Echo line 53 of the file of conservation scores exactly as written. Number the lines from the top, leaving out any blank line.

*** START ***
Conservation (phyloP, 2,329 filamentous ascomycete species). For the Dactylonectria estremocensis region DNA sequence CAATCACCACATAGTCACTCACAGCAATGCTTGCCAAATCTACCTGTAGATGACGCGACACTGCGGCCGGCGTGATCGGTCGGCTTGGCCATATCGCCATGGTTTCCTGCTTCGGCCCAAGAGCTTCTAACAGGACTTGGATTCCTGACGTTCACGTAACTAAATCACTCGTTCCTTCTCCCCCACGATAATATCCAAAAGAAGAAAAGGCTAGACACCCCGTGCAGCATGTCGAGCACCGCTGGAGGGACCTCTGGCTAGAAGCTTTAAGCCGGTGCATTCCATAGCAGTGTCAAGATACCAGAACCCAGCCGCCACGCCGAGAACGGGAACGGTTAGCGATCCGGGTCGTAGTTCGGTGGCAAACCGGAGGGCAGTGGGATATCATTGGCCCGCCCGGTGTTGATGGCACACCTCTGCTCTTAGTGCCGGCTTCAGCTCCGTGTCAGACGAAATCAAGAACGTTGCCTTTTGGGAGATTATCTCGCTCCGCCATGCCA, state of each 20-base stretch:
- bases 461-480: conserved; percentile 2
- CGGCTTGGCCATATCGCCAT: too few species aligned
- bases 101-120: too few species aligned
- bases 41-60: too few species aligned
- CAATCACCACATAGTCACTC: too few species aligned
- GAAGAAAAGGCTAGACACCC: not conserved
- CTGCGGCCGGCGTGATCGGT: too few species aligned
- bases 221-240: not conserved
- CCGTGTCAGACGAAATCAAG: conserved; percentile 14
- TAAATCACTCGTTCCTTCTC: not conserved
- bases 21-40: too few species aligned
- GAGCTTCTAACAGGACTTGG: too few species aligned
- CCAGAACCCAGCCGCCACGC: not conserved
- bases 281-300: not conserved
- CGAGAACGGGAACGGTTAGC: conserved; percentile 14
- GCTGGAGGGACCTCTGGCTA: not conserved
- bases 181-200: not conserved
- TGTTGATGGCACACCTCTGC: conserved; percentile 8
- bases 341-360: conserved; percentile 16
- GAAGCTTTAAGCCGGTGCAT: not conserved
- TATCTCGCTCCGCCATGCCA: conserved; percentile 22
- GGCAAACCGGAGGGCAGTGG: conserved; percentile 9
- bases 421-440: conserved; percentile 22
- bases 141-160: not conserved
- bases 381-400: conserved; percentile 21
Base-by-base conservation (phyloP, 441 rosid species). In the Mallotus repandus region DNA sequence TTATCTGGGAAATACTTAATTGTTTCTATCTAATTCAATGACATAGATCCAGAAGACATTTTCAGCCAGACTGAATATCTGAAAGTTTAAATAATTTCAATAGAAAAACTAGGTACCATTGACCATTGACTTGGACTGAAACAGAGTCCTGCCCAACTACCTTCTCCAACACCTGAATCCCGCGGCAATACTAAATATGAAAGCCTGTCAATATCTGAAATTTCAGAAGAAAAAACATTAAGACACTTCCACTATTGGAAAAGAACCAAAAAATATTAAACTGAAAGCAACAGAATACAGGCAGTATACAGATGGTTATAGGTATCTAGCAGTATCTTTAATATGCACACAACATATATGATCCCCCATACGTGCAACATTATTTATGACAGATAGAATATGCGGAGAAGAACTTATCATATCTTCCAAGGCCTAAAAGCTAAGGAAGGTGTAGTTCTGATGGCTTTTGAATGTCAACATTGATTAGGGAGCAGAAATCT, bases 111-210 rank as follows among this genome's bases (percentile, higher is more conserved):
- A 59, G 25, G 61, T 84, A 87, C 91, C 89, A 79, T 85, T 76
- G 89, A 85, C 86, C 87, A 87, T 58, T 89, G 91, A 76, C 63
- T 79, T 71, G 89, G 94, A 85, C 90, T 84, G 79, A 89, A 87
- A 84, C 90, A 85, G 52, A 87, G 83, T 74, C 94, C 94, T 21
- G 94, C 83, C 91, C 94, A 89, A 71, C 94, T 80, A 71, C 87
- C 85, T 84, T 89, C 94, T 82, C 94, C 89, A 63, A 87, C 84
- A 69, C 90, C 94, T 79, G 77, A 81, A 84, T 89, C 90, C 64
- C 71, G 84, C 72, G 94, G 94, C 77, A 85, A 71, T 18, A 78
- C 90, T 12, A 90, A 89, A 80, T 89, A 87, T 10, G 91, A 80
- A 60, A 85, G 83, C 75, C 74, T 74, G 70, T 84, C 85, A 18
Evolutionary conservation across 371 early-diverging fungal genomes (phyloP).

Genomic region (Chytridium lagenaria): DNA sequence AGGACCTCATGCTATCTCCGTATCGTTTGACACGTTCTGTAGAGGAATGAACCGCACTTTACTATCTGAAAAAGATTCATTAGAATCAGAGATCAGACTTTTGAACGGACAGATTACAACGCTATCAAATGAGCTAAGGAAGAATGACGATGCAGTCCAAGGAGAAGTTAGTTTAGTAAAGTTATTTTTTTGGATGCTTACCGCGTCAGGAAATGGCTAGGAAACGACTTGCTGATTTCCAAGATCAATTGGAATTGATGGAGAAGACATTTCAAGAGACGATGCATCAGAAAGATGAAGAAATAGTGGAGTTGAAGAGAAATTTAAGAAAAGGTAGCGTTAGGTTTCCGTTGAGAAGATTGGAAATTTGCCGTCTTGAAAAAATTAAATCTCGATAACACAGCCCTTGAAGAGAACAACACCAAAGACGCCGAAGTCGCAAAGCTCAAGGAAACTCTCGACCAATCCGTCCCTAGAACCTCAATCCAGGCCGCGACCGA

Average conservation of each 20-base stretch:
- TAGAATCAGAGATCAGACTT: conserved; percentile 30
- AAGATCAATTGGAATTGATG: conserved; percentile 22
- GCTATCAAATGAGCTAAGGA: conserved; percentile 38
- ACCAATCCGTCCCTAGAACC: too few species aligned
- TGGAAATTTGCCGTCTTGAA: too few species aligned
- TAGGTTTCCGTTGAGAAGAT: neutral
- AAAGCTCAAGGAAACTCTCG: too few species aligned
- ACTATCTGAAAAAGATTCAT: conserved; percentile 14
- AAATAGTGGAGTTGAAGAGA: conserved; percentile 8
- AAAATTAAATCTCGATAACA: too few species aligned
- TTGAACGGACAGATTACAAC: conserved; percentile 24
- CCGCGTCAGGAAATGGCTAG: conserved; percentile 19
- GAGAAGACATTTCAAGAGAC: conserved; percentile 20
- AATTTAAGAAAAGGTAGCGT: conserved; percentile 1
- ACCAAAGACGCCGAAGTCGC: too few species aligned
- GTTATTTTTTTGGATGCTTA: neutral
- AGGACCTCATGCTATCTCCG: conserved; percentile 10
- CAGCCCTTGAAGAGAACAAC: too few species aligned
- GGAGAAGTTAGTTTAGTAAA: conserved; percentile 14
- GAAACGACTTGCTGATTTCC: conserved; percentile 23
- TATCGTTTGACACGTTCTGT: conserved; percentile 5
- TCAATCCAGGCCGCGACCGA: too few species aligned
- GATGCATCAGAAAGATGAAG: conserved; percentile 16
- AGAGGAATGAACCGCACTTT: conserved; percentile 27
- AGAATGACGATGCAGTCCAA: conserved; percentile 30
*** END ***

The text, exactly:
- GAGAAGACATTTCAAGAGAC: conserved; percentile 20